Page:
Gabriel was shaking as he looked at the date of the inscription to the poetry book - the same date as his grandfather had fallen from the roof of his house. He recalled the fateful letter from Christian von Ritter to King Ludwig. "Seems to run in the family... remind me never to write a letter to anyone ever again."
"Aw, Christ," muttered Franklin Mosely as he heard the voice of the person on the other end of the phone. "Why couldn't you have just stayed in Germany?"
"Mostly, my man! How could you say such a thing after all we've been through?" Gabriel smiled at the discomfort in his friend's voice. Maybe it was mean, but Mosely always gave such a great reaction to the amount of teasing that Gabriel tossed his way that it was hard to quit. And it had been so long since they'd talked...
"What do you need, Knight? I'm frickin' busy here, y'know?" Gabriel heard a deep sigh on the other end of the phone. "Those of us with a 9-to-5 need to put in the hours, unlike the 'book crowd' you seem to be part of these days."
"Can I come down and talk to you for a bit?" Gabriel knew he was putting his friend out a bit. Mosely really was working hard to try to move up in the police force, and for all his whining about the hours he put in it was beginning to pay off. The Voodoo Murders investigation had made him noticed among the upper echelons of the New Orleans Police Department. This notice, however, made him all that much more busy as he was given more casework than ever before.
"Shit, Knight! Yeah, I suppose, I got some lunchtime coming up here pretty soon, and the vultures should be taking a rest too, pretty soon."
Gabriel could hear Mosely shift in his seat a bit. "Actually, I could do with getting out of the station for a piece. Wanna meet somewhere in about an hour or so?"
"Even better," said Gabriel. "Last time I was in there I almost slipped and fell on some doughnut glaze on the floor outside your office, and..."
"Ease off, ya wanker! What say I see you at the Gumbo Shop in an hour? Better be your treat, moneybags," Mosely said.
"You got it, bud." Gabriel smiled. "Always happy to support the fastest growing part of Louisiana... your waistline! Seeya in an hour."
"Oh, man, that's good stuff!" Gabriel announced as he and Mosely sat back in their chairs, bellies filled to nearly bursting. "I haven't eaten like that since I was here last!"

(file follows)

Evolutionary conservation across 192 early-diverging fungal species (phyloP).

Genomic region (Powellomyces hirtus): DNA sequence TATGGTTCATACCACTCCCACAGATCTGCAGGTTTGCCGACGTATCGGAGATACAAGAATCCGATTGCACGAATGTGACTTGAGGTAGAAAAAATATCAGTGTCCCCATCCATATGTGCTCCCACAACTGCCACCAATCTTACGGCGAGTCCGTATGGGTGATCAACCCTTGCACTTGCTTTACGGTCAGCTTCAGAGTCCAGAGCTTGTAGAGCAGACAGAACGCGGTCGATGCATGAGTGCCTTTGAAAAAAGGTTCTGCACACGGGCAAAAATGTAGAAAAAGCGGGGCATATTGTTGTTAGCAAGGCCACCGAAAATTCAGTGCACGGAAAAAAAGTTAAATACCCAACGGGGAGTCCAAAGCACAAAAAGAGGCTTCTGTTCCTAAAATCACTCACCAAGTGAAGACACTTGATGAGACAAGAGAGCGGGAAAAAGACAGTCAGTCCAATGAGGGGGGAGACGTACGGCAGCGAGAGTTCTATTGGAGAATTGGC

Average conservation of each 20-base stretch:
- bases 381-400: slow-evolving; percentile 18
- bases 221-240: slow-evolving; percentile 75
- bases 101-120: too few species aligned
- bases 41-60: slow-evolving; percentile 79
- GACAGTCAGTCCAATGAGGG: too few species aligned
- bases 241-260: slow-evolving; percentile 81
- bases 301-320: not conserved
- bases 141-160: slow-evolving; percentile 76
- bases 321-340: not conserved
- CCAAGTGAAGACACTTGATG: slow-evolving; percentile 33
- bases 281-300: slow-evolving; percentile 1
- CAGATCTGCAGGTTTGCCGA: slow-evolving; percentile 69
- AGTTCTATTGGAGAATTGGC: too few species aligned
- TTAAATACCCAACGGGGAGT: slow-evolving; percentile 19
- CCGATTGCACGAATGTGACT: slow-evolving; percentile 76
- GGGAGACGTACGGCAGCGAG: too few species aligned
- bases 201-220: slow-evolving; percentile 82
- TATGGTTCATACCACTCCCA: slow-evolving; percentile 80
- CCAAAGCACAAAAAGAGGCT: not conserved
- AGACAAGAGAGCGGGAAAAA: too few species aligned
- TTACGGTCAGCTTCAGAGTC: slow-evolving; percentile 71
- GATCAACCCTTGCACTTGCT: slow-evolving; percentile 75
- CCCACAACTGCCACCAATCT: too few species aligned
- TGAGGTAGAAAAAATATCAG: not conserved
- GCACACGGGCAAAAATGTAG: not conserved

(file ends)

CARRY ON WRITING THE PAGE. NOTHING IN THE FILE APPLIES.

"Still don't see how you can eat like that and still keep that girlish figure of yours, Knight. How many tapeworms DO you have?" Mosely looked down at his own expanding waistline and frowned. "And how can I get a couple?"
"My tapeworms have extraordinarily good taste, pal. Guess you're plumb out of luck!" Gabriel smiled and sat forward, leaning on the table. "Mind if I ask you about some stuff?"
"Why? We've got nothing going on that's gonna interest you right now...no new voodoo killings or anything like that!" Mosely eyed Gabriel suspiciously. "Though that Grace of yours did take off in a hurry a while back.... one day I stopped by the store to chat and the next day she was gone! Anything cool going on with that?"
"Yeah, she said that you were around a bit. We had another case come up in Germany a while back. Had to deal with this real ball-buster of a cop in Munich to do it, too." Gabriel grimaced at the memory of Kriminalkommisar Leber.
"Dang... yeah, German cops can be tough. We had a couple come over for this exchange program thing and they almost lost their cool the first day they were here... Franks refused to salute them or get them coffee, as I remember." Mosely laughed to himself, then sat up in his chair a bit. "So what DID you want to ask me about?"
"Well, I'm looking for someone, but I can't find them in the phone book." Gabriel pulled out his tape recorder and gave Mosely a "do you mind?" look. Mosely rolled his eyes but nodded his assent. "How do you guys go about finding someone when you can't find them in the phone book?"
"Well, see, we have all sorts of computers to do that sort of stuff for us. Looking up people by last known address, former aliases, stuff like that. But I can't let you use that stuff. Confidentiality and privacy, all that stuff. If it came out that I let a civilian use that stuff for personal business, I don't know what would happen. Shit'd hit the fan, that's for sure."
"Almost as bad as losing your badge?" Gabriel smirked a bit as Mosely's face turned redder than the spicy cajun food had already made it. "Sorry, low blow."
"And if you may remember, I didn't frickin' LOSE it!" Mosely calmed down a bit but still held a level glare on Gabriel. Gabriel, being fairly used to it, continued.
"Okay, so I can't use your computers. I wouldn't know where the hell to begin anyway. That's really more Gracie's area." Gabe shifted in his chair, a bit uncomfortable. "How about this - there had to be an accident report taken by the police when my granddaddy died, right?"
"Yeah, I suppose."
"So could I get a look at that? I mean, it's case-closed and all, right? Plus it happened over 50 years ago..."
"Well, here's the deal on that. Yes, it's okay... public domain, Freedom of Information Act, and all that jazz. Plus I know you'll pester me until I let you. But I'm not going to waste department time looking for it. So you have to look yourself. And you can't take anything out of the archive area." Mosely sat back again. "Though if I know you, you'll figure something out."